Person-marking is the term for how a language marks the subject of a verb. Person refers to whether it's 1st person (“I”), 2nd person (“you”), or 3rd person (“he, she”). Number refers to whether it's a single person, or two (dual) or many (plural).
For 1st and 2nd person, subject marking on main verbs almost never occurs in sentences that are simple statements, like “I ate.” Instead sentences with person suffixes on the verb are usually commands, or questions, or expressions of doubt, or have some other more complex meaning.
First person examples:
Take the verb roots below and add the 1st.person suffix (and the emphatic suffix too if you want to. Then provide an appropriate translation for them, like the sentences above.
The second person subject suffix has several different shapes depending on what comes before it. In most cases it is -no or -ni for “you” singular. But after a dual or plural it is -mo or -m. (We’ll show you examples of -mo and -m when we introduce duals and plurals in the section 6.)
Second Person examples:
*Although the translation says “they say,” there is no “they” or “say” in this Konkow sentence – the idea of it is conveyed by the suffix -c’o, glossed as “hearsay”. Another way to translate it would be “rumor has it, you cracked acorns.”)
*The emphatic marker -s looks just like the first person suffix. How do you tell the difference? Just by knowing the meaning of the sentence – since this sentence is about “you” (2nd person), not “I” (1st person), then this -s must be the emphatic.
Like the first person, these sentences are not just simple statements. Person-marking on the verb always means something more complex, in this case occurring with other suffixes that convey some kind of uncertainty about the statement (-c’o ‘hearsay,’ -pa ‘maybe,’ or -dè, ‘questioning’).
Recall that verbs in third person (he, she, it) bear no person suffix at all.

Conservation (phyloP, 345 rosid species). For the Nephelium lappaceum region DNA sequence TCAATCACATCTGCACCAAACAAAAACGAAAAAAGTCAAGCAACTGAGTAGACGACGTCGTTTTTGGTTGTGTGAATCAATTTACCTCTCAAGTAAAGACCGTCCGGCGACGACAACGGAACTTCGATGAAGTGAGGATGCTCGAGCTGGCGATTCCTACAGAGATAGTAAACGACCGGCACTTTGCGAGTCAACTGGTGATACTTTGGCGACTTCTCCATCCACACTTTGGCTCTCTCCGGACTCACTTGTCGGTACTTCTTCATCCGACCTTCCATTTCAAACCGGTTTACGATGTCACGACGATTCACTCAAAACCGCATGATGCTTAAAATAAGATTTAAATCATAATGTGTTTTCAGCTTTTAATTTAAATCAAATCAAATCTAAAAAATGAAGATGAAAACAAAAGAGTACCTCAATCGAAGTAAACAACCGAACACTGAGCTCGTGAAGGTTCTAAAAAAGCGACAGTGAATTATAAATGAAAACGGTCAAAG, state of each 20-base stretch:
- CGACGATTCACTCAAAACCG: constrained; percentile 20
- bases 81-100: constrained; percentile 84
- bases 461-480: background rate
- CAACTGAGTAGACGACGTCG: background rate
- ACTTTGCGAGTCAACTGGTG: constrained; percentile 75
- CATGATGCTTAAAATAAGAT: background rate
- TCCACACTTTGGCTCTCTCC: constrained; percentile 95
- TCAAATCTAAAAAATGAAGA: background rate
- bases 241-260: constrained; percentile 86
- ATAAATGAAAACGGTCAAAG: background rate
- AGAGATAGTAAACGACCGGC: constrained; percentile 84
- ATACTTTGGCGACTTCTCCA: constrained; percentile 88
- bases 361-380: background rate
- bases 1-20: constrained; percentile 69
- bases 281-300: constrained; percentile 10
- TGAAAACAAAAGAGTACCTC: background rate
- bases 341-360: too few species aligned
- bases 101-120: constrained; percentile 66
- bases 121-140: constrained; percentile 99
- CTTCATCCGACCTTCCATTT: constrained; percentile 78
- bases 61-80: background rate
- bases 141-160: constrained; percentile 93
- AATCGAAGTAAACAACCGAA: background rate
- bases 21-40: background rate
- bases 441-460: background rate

The dual suffix is -ja: and the plural suffix is -je. They come before the person suffixes in a word.
Examples of duals and plurals on verbs:
1st.person with dual or plural
2nd.person with dual or plural
When there is a dual or plural with second person, the person suffix is -mo or -m.
3rd.person with dual or plural
Although there is no 3rd person suffix, 3rd person verbs are marked for number.
So you see in the example above that in the third person forms, the verb.final suffix comes back.
For the verb sing (sol), write the person suffix and dual or plural in each example below along with any other necessary suffixes to make the sentence.
- 1 all other such suffixes are illustrated in sentences you have seen above in this lesson
- 2 they are all one word in Konkow.
The first line is done for you.
In the first column below are some of the sentences that we used as examples for this lesson. Change the person and number in these sentences so that they match the translation given in the second column.
A dual or plural subject can be marked in several other ways too. It can be marked on nouns or pronouns either, as well as or instead of, the verb. There are also other suffixes on verbs that indicate plural, such as -h (see the verb suffixes chart).
The reciprocal suffix -to also implies a dual or plural subject without showing it in person and number suffixes.
Plural subject can also be implied by reduplication – for example:
Here the reduplication on the noun ‘branch’ indicates ‘branches’, and the reduplication of the verb suffix -t’a indicates that the action is being done by multiple squirrels.
Many sentences where “they” is the implied subject don’t bother marking plural at all.
In Konkow, the term person refers to the subject being marked on a verb.
The person suffix marks whether the subject is 1st, 2nd, or 3rd person.
- 1st.person “I”
- on a main verb -(i)s
- on a helping verb -j (see Lesson 10)
- 2nd.person “you”
- on both main verbs and helping verbs: -no, -ni, -mo, or -m
- 3rd.person “he, she”
- Ø (that is, nothing, no suffix)
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